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FIRE EXTINGUISHERS

Posted by FCF on 10 May 2019

 

Types of Fire Extinguishers

 

Fire Extinguishers

In Australia, 6 main fire extinguishers can be installed on business premises. The different types of fire extinguishers in Australia are for different types of fire. For this reason, it is essential that Australian businesses have the right type of extinguisher installed in their workplace.

A Fire Service Technician, a Fire Certifier is the best individual to help with the design to comply with AS2444 requirements. They can also assist with the Australian Standard for Fire Equipment Servicing Intervals, AS1851. AS1851 specifies fire extinguisher service intervals of six months, twelve months, and five years. Keep in mind that the rules vary when it comes to environmental elements and the location of fire extinguishers. An FCF Fire Technician should come in and provide the best recommendations for your situation.

 

Classes of Fires:

Fires are classified into various categories, each denoted by a letter, based on the type of fuel involved. The standard classes of fires include:

  • Class A: Fires fueled by ordinary combustibles such as wood, paper, fabric, and plastics.
  • Class B: Fires fueled by flammable liquids and gases, including gasoline, oil, and propane.
  • Class C: Fires that involve electrical equipment, where the primary hazard is the conductivity of water-based extinguishing agents.
  • Class D: Fires fueled by combustible metals, such as magnesium, sodium, or titanium.
  • Class K: Fires related to cooking oils and fats, often found in commercial kitchens.

Choosing a suitable fire extinguisher means understanding your workplace's specific fire risks and ensuring you have the appropriate tools to address them. Consider the following factors:

  1. Fire Risk Assessment: Assess the potential fire risks in your workplace, considering the types of materials and equipment present.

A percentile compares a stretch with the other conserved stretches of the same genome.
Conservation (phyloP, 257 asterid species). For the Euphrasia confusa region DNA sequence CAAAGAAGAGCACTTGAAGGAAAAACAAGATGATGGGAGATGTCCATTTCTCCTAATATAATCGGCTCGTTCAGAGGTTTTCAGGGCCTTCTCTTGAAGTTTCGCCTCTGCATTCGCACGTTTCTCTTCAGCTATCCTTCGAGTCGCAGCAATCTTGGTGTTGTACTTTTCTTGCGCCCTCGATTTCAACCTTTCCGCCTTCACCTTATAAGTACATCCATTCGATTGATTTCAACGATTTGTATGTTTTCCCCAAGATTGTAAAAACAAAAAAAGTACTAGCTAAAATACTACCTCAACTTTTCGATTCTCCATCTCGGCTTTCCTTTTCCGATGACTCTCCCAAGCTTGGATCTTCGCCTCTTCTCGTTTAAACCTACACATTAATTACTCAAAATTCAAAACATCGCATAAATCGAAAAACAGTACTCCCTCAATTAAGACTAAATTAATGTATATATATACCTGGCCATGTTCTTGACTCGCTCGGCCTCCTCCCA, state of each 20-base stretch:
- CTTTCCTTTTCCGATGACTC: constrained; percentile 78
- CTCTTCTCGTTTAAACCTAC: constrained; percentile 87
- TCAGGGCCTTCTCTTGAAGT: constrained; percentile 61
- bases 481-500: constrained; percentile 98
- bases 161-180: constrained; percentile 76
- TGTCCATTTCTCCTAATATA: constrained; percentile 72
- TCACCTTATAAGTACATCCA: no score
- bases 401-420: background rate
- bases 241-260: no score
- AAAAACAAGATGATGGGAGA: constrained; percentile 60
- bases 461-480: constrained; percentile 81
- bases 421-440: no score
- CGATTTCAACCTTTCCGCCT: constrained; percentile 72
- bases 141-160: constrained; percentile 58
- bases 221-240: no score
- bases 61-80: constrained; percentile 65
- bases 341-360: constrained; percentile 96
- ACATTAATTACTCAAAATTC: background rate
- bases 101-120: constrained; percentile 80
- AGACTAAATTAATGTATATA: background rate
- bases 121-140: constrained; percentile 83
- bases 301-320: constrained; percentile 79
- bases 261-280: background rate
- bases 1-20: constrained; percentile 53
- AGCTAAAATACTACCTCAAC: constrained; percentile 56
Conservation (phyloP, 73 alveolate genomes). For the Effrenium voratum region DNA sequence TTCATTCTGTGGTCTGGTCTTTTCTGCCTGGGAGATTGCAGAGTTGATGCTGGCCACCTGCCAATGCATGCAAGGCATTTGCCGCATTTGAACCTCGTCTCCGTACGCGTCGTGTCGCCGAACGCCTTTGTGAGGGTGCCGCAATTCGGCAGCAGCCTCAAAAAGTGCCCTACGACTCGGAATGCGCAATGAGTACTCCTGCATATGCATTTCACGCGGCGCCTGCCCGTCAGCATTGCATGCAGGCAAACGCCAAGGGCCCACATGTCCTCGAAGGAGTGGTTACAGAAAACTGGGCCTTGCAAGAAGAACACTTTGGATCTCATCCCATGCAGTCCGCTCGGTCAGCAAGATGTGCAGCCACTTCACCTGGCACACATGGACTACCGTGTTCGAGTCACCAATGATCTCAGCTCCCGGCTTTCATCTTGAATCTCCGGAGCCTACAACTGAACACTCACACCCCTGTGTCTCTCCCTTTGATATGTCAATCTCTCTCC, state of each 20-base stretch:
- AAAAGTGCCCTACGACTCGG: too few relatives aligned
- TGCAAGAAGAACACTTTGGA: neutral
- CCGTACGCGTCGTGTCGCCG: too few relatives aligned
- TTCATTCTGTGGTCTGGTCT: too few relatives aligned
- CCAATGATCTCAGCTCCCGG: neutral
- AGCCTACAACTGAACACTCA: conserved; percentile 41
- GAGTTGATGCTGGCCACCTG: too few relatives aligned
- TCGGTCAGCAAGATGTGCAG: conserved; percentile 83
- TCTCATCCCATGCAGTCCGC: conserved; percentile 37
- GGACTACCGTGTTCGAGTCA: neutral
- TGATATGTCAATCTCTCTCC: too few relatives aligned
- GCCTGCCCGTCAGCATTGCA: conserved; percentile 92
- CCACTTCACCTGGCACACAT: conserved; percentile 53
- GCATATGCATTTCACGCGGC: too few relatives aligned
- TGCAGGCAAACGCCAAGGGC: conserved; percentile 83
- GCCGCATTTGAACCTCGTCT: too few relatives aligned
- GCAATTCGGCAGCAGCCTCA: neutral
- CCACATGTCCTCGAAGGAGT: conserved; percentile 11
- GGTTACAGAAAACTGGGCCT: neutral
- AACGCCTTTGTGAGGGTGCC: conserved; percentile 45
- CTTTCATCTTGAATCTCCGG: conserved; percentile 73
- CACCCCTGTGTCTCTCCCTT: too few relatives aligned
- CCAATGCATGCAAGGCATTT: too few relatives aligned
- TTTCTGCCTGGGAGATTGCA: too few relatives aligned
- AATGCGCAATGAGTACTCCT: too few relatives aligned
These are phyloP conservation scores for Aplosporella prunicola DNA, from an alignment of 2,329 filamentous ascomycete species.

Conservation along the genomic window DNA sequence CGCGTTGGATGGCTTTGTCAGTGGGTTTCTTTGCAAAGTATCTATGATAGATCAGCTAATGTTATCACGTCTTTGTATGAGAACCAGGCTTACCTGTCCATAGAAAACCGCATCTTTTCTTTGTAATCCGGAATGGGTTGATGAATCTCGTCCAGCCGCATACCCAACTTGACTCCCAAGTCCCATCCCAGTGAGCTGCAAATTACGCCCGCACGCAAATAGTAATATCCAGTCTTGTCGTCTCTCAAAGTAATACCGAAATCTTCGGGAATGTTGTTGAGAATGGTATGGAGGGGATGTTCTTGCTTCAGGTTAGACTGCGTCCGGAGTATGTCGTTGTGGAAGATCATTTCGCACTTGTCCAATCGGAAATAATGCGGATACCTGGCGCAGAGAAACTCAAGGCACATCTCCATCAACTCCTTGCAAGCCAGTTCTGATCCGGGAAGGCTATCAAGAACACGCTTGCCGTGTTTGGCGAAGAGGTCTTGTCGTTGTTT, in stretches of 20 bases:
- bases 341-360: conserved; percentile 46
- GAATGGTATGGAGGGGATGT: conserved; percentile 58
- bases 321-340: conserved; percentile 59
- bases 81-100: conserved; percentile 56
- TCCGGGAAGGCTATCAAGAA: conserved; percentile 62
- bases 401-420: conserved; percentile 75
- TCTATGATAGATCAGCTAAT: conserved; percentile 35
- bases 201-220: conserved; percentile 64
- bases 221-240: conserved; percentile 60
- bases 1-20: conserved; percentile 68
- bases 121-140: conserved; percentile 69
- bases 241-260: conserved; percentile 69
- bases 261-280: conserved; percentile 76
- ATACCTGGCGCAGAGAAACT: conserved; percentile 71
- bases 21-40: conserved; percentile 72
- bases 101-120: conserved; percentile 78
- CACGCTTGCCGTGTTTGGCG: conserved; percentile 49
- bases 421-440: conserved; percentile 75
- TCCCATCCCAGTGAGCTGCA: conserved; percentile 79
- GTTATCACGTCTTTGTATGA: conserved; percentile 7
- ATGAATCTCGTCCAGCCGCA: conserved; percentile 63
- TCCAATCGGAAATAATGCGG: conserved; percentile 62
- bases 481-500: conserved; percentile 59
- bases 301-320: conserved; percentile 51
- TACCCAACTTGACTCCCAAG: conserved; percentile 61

2. Location: Ensure that fire extinguishers are strategically inaccessible, with clear signage indicating their presence.
  3. Size and Capacity: Choose fire extinguishers with an appropriate capacity to handle potential fire incidents.
  4. Regular Maintenance: Schedule regular inspections and maintenance to ensure that your fire extinguishers are always in working condition.

There is no single type of fire extinguisher that is 100% effective against all forms of fires. So, before you buy fire extinguishers, make sure you know what kind of fire you'll be fighting.

Types of Fire Extinguishers


Water Fire Extinguishers

Fire Extinguishers Type A 

  •  Water extinguishers are designed to combat Class A fires involving ordinary combustibles.
  •  They work by cooling the flames and removing the heating element from the fire triangle.
  •  They should not be used on flammable liquid fires (Class B) or electrical fires (Class C), as water conducts electricity.

 

 

 

Foam Fire Extinguishers

Fire Extinguisher Class B

 

 

  •  Foam extinguishers are versatile and suitable for use on Class A and Class B fires.
  • They work by forming a blanket of foam over the fire, smothering it, and preventing the release of flammable vapors.